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By the early twentieth century, the era of organized Mormon colonization of the West from a base in Salt Lake City was all but over. One significant region of Utah had not been colonized because it remained in Native American hands--the Uinta Basin, site of a reservation for the Northern Utes. When the federal government decided to open the reservation to white settlement, William H. Smart--a nineteenth-century Mormon traditionalist living in the twentieth century, a polygamist in an era when it was banned, a fervently moral stake president who as a youth had struggled mightily with his own sense of sinfulness, and an entrepreneurial businessman with theocratic, communal instincts--set out to ensure that the Uinta Basin also would be part of the Mormon kingdom. Included with the biography is a searchable CD containing William H. Smart's extensive journals, a monumental personal record of Mormondom and its transitional period from nineteenth-century cultural isolation into twentieth-century national integration.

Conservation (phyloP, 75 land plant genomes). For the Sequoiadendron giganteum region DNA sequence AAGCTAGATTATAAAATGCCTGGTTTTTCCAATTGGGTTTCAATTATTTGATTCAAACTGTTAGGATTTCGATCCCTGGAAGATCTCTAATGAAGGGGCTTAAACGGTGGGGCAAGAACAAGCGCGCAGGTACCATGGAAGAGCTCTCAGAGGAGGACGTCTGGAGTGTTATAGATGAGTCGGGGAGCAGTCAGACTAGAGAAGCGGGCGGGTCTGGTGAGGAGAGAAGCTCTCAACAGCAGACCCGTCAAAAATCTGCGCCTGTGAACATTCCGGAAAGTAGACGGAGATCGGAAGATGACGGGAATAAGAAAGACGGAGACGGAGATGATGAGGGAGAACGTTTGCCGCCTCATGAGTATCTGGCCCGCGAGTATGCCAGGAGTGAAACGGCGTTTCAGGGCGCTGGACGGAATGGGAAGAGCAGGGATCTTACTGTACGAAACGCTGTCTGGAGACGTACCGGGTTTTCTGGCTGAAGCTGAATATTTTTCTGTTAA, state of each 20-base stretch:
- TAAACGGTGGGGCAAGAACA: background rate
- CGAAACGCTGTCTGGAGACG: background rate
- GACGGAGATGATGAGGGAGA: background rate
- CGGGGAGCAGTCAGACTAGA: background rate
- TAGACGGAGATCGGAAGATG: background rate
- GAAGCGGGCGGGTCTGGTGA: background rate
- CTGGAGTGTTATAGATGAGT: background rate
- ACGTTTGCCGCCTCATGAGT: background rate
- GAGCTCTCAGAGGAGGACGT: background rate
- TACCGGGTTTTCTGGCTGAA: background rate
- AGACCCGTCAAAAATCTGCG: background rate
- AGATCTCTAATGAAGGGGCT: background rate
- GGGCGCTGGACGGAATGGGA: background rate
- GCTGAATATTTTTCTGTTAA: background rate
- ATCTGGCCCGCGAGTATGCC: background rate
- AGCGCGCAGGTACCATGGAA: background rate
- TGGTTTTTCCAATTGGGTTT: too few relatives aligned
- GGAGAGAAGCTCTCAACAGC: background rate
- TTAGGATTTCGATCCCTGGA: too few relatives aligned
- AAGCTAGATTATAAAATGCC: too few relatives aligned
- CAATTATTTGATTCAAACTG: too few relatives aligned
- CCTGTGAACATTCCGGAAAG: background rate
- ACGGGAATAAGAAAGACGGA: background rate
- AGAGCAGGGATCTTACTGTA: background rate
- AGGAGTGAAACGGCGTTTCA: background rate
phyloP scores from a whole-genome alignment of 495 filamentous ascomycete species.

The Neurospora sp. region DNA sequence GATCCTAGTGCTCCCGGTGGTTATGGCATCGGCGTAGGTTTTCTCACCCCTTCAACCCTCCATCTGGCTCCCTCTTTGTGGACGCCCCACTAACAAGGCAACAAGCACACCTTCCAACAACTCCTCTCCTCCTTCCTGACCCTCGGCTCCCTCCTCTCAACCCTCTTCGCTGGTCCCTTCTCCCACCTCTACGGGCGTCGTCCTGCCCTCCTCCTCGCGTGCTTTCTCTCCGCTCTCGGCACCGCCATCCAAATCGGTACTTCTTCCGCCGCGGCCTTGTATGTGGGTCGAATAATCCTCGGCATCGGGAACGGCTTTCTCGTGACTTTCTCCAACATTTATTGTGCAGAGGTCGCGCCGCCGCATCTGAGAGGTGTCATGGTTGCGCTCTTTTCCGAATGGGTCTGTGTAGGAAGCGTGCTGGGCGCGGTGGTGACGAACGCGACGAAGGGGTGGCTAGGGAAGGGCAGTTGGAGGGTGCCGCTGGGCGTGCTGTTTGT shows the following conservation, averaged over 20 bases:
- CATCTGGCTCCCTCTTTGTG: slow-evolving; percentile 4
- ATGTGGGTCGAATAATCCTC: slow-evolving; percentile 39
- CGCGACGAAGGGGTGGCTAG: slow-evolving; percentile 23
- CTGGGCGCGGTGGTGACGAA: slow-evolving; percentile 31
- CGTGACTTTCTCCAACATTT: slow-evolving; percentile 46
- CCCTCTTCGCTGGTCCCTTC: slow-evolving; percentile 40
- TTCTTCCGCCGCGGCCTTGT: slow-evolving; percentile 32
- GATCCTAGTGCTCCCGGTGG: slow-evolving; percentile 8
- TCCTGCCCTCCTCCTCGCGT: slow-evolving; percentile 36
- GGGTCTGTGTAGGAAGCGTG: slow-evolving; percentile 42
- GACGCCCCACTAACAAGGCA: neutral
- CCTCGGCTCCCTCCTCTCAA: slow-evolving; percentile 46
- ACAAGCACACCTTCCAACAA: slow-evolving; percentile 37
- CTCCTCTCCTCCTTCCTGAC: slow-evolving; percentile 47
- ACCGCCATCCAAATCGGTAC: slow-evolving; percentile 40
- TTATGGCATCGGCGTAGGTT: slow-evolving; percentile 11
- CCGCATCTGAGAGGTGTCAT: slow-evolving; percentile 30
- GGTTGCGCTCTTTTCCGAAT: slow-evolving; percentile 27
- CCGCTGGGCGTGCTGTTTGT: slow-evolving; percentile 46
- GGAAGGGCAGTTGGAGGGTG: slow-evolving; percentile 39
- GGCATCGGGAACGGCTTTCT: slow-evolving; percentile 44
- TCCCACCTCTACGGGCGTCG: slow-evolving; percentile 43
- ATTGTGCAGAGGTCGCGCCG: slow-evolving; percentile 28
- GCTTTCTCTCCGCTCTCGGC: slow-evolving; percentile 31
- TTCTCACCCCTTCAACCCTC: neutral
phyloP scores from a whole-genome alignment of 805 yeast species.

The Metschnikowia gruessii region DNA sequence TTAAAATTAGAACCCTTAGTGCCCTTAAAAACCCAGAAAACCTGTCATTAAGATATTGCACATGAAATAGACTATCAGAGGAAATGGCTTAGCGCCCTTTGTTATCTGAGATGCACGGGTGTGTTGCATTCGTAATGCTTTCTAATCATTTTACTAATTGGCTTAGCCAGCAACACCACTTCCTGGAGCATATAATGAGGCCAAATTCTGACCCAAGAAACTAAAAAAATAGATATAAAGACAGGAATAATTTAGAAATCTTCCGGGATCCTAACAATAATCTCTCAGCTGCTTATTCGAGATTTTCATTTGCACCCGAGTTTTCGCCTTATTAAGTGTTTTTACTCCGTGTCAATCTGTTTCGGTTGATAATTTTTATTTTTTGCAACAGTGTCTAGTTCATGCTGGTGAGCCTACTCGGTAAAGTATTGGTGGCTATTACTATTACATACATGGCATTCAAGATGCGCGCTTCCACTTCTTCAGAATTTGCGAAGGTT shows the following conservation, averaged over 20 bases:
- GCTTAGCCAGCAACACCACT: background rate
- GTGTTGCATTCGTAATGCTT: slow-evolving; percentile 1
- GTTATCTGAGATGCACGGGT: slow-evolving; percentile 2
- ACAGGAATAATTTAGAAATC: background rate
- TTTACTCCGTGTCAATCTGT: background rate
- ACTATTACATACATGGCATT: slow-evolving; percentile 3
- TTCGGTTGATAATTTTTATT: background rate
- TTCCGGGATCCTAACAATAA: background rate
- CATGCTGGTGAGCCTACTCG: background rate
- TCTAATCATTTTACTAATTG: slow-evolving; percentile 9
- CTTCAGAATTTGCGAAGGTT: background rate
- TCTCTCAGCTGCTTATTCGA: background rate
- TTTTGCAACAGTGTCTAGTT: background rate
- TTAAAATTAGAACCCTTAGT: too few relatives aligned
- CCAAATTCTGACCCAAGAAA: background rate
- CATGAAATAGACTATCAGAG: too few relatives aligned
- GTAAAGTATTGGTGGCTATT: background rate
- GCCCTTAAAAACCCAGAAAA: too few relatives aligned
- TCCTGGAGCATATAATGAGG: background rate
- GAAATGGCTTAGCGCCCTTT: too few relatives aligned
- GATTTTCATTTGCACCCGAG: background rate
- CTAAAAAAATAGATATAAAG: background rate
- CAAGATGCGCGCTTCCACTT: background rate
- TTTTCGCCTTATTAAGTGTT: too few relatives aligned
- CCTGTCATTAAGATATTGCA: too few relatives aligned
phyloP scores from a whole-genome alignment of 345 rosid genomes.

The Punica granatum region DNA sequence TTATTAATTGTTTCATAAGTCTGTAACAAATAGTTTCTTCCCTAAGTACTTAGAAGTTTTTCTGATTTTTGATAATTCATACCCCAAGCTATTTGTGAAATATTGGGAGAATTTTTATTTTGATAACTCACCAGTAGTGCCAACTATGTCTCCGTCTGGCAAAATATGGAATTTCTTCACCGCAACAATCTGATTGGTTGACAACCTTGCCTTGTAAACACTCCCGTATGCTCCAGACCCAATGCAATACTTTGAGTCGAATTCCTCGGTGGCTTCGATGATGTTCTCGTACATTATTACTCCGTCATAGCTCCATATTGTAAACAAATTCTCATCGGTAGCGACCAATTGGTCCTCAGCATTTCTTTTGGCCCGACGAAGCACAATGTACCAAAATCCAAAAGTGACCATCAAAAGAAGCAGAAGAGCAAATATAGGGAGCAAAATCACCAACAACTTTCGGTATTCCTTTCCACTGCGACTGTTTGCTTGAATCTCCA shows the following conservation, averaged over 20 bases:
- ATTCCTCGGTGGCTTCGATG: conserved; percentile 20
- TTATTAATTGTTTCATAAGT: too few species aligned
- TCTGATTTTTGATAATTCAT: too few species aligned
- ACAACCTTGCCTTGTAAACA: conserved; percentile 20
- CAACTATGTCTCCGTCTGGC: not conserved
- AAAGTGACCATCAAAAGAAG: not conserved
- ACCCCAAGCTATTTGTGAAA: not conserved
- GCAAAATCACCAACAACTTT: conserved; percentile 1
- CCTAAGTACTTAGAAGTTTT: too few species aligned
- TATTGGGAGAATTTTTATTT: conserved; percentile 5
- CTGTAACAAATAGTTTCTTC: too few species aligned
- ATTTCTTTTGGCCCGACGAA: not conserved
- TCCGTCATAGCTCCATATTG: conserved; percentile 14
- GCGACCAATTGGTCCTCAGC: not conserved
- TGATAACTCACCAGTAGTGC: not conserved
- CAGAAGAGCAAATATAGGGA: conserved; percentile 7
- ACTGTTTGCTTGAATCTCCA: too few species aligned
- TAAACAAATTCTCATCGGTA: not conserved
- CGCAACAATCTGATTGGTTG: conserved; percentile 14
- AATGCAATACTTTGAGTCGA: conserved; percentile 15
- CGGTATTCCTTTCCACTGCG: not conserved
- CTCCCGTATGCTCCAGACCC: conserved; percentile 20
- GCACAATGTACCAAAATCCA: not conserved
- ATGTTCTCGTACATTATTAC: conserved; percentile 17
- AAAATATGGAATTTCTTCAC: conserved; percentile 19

Utah State University Press
Smart, William B., "Mormonism's Last Colonizer: The Life and Times of William H. Smart" (2008). All USU Press Publications. 45.
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